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~ Spaghetti alla Puttanesca (Prostitute's Spaghetti) ~

IMG_6144Say what?  Yep.  "Alla puttanesca" literally means "in the style of a prostitute".  The day I heard that, I hit the streets -- in search of more history behind this delicious dish's sordid-sounding name.  Not growing up in an Italian household or in the company of a lot of Italian-Americans, I was in my early 30's in the early '80's watching Mario Batali make it and translate the name on TV.  I did a double take.  Before that, I thought puttanesca was just a quick-to-make pasta dish with a vibrant sauce that one could throw together using a few pantry staples.  Chuckle.

Try think to of it as a "happy meal" -- for everyone involved.

IMG_6150Three cheers for Italy's ladies of the evening!!!

The sauce is called "sugo" alla puttanesca, meaning, "sauce" in the stye of a prostitute.  The word "puttanesca" derives from the Italian word "puttana", which means "whore".  Puttana comes from the Latin word "putina", which means "stinking".  Whether truth or myth, research revealed three stories that, when referencing "whores" and "stinking", most couldn't resist mentioning: 1) Puttanesca was a cheap dish "working girls" could cook from the cupboard between "customers".  2)  When referencing "stinking", the strong aroma of the sauce would lure men from the streets into houses of ill repute.  3)  The dish was served to men awaiting their turn.  

Personally, I don't care if the harlots of Italy invented the dish.  Good for them.  The reality is, puttanesca is a WWII war- and post-war era dish, born at a time when fresh ingredients were in short supply everywhere and subsequently popularized when tomato-based sauces for pasta were gaining in popularity, especially here in the USA due to the soldiers returning home.

Puttanesca = BOLD flavors packed into an inexpensive meatless meal.

One thing is certain, the components (a canned tomato product, olive oil, garlic and/or onion, dried red pepper flakes, oregano, basil or parsley, and, salt in the form of anchovies, black olives and/or nonpareil capers), packed a whole lot of flavor into an inexpensive meatless meal when people craved it the most.  Experts disagree on the finishing addition of grated parmesan or pecorino -- I personally dislike cheese on my spaghetti alla puttanesca.  That said, like all Italian and Italian-American dishes, recipes vary from region to region and cook to cook, so put in it what you like, in quantities you like, within the parameters.  After all, it's "comfort food".  Sigh.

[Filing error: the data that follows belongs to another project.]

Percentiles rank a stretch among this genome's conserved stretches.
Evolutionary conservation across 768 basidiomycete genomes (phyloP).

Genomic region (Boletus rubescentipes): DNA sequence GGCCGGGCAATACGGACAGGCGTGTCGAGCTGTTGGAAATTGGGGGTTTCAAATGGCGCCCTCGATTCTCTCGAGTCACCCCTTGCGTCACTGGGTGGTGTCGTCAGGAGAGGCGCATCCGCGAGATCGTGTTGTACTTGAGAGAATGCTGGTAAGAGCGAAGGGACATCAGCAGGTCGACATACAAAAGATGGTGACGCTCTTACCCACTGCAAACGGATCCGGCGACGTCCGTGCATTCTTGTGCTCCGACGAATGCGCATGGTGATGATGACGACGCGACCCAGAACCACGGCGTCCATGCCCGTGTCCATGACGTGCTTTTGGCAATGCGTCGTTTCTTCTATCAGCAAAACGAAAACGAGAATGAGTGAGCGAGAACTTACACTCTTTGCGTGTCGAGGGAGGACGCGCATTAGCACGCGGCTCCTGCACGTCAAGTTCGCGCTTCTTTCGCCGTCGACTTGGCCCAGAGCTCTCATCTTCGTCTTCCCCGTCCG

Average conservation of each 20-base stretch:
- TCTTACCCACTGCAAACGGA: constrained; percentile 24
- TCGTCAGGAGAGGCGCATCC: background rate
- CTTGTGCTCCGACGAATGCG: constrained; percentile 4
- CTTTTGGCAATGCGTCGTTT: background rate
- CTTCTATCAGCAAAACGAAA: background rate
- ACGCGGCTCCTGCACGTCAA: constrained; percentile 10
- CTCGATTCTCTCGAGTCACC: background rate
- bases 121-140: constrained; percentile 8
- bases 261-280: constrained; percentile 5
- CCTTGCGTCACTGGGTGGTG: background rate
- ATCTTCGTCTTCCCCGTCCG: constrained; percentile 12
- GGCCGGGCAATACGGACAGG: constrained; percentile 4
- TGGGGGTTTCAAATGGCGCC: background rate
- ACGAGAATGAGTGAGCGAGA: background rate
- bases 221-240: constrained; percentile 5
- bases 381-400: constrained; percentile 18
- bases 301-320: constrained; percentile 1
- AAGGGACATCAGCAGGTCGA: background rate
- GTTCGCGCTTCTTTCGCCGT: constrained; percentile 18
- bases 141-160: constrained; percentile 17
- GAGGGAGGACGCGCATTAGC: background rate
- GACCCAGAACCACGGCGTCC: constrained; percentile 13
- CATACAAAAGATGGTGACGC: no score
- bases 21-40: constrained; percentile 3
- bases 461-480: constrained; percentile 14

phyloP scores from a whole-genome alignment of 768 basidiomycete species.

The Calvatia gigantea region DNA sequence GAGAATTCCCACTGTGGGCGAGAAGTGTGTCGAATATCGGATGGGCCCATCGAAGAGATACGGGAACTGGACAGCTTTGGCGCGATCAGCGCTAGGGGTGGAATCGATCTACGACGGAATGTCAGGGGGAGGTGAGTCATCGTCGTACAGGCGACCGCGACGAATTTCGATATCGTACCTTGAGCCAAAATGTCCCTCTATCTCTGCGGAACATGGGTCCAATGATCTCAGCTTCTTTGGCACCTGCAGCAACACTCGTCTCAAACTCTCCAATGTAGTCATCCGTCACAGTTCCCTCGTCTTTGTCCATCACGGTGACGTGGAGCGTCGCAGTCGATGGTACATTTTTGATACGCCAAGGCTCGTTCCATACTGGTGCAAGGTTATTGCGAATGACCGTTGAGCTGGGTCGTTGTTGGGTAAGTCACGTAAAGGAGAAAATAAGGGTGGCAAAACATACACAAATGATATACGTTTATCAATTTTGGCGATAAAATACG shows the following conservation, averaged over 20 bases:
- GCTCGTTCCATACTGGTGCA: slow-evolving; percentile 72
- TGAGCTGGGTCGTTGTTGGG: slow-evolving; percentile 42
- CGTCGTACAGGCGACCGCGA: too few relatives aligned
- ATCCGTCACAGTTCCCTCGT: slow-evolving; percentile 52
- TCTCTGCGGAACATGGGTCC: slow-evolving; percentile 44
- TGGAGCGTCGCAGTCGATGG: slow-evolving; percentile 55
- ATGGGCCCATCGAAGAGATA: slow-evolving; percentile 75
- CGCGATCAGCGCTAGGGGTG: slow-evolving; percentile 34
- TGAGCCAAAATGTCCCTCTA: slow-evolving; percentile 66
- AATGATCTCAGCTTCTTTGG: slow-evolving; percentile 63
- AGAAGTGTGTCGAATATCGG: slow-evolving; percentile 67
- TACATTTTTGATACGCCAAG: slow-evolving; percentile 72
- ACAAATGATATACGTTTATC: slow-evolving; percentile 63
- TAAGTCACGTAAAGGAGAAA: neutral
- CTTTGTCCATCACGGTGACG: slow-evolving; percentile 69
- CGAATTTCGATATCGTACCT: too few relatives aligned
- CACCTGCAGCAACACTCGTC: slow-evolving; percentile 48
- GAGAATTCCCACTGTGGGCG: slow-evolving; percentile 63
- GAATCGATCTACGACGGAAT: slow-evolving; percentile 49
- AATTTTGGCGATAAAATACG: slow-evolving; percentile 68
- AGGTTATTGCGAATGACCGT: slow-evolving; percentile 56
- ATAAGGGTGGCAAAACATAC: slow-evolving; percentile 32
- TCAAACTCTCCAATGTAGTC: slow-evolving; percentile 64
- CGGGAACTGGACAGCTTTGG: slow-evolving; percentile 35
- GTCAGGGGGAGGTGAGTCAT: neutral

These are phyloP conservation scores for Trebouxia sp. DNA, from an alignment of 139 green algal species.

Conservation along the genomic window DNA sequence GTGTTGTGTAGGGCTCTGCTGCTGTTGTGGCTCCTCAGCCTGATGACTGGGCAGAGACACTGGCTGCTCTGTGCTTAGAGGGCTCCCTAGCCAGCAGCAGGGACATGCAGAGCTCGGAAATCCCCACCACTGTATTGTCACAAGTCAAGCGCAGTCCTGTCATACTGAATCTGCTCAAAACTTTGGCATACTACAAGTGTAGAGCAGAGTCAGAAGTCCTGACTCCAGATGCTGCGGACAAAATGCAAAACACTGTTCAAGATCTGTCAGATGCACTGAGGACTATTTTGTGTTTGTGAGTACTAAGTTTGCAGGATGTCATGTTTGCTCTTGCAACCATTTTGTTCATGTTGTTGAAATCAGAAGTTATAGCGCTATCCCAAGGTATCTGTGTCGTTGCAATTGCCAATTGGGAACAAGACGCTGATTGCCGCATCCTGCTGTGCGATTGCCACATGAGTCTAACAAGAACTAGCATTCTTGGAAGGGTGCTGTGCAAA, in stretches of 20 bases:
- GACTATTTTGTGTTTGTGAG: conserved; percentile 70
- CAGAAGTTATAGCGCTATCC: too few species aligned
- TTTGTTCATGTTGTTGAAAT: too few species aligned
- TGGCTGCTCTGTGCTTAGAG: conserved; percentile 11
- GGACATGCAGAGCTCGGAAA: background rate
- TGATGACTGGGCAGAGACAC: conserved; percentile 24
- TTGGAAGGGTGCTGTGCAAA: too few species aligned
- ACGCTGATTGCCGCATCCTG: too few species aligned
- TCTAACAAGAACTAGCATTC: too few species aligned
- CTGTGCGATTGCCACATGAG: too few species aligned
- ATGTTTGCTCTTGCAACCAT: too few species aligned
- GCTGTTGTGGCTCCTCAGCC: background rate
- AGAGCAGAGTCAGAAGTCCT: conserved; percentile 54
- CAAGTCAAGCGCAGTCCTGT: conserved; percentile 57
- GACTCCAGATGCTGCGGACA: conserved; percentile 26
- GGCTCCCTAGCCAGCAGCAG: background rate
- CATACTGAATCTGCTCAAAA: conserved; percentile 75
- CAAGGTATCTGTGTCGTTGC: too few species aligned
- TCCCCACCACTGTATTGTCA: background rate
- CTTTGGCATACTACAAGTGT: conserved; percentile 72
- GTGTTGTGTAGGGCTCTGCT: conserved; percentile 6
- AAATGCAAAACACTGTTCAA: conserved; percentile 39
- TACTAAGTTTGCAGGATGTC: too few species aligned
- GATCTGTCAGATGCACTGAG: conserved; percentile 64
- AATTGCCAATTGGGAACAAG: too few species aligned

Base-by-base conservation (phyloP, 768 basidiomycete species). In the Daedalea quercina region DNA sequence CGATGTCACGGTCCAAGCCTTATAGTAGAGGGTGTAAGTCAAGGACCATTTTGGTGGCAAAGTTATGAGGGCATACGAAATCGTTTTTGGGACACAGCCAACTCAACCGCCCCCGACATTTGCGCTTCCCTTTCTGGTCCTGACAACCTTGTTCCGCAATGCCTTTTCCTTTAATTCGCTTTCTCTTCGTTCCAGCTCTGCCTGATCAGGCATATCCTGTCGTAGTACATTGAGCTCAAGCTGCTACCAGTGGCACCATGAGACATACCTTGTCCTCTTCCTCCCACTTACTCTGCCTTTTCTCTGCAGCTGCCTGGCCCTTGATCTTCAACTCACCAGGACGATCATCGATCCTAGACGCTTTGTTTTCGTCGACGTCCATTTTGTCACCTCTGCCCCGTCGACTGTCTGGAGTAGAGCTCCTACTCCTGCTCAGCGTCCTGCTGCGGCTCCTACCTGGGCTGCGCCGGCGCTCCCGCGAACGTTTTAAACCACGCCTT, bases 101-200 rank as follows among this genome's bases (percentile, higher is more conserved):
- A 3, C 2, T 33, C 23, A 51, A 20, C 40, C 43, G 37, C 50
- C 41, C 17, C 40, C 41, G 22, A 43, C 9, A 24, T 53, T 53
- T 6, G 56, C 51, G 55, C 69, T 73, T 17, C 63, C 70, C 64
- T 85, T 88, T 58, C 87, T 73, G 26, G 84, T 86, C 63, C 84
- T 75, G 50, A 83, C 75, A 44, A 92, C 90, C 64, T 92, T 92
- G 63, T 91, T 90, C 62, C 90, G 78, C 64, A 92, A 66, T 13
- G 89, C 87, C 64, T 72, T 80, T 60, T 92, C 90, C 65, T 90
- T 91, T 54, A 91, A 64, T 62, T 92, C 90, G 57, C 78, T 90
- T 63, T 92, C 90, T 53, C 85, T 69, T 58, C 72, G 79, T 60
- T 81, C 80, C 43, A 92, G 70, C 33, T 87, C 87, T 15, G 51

Garlic, onion, capers, anchovies, olives, red pepper & oregano!

IMG_60931/4  cup extra-virgin olive oil

1  cup medium-diced yellow or sweet onion

1/4  teaspoon sea salt

3/4  teaspoon cracked black pepper

2  2-ounce cans anchovy fillets, packed in oil, well-drained & diced

1 tablespoon minced garlic

2  tablespoons tomato paste

1  teaspoon crushed red pepper flakes

1  28-ounce can crushed tomatoes

1/4  cup large non-pareil capers

1  cup sliced or chopped pitted black olives

1  teaspoon sugar

1  tablespoon minced, fresh oregano leaves

zest of 1/2-3/4 of a lemon for adding to sauce + the additional zest for garnishing individual portions

1  pound spaghetti, cooked al dente, as package directs*

*  Note:  Spaghetti is traditional, but, other stranded pastas, like linguine work nicely too, so feel free to substitute.  That said, puttanesca is a quick-to-make sauce.  Cooks who make it often, meaning they have the recipe committed to memory, will tell you that as they are bringing a pot of water to a boil, and, cooking and draining the spaghetti, they prepare the sauce.  Feel free to cook your pasta while making the sauce or do it afterward, whichever is most convenient.  

IMG_6095 IMG_6096 IMG_6098 IMG_6101 IMG_6104 IMG_6108~Step 1.  Heat olive oil in a wide-bottomed 4-quart stockpot over medium-high heat.  Add onion, salt and black pepper.  Adjust heat to gently sauté, until the onion is soft, stirring frequently, about 6 minutes.  Add anchovy fillets and garlic.  Continue to cook, stirring frequently, until anchovies have disappeared into mixture and garlic is soft, about 3 minutes.  Add and stir the tomato paste and red pepper flakes into the mix.  Cook for 1 more minute.  Add the crushed tomatoes, capers, black olives and sugar.

IMG_6111 IMG_6113~ Step 2.  Adjust heat to a gentle, steady simmer, partially cover the pot and continue to cook until thickened and saucelike, about 15 minutes.  Stir in the oregano and lemon zest and continue to cook an additional 5 minutes.

IMG_6123 IMG_6134~ Step 3.  In an 8- quart stockpot bring 5 quarts of water to a rolling boil and add 1 tablespoon salt.  Add and cook the spaghetti, until al dente.  Drain cooked pasta into a colander and immediately return pasta to still hot stockpot.  Return the stockpot to the still warm stovetop.

Ladle sauce into pasta, a cup or two at a time, until pasta is generously coated in puttanesca sauce, but not drenched in the bold-flavored puttanesca sauce, about 2 1/2-3 cups of sauce.

Portion & serve ASAP garnished w/additional lemon zest:

IMG_6157Spaghetti alla Puttanesca (Prostitute's Spaghetti):  Recipe yields 5 cups of puttanesca sauce and, once tossed into cooked pasta, 4-6 servings.

Special Equipment List:  cutting board; chef's knife; 4-quart saucepan; 8-quart stockpot; colander

IMG_3267Cook's Note:  Fall, Spring, Summer or Winter, every good cook has a couple of go-to "pantry cooking recipes".  The list of reasons to need or want to cook something fast, that tastes like you cooked all day, is endless.  Another one of my favorites, ~ Pantry Cooking: Chicken & Rice (Arroz con Pollo) ~ can be found by clicking in Categories 3, 13, 19 or 20.

"We are all in this food world together." ~ Melanie Preschutti

(Recipe, Commentary and Photos courtesy of Melanie's Kitchen/Copyright 2017)


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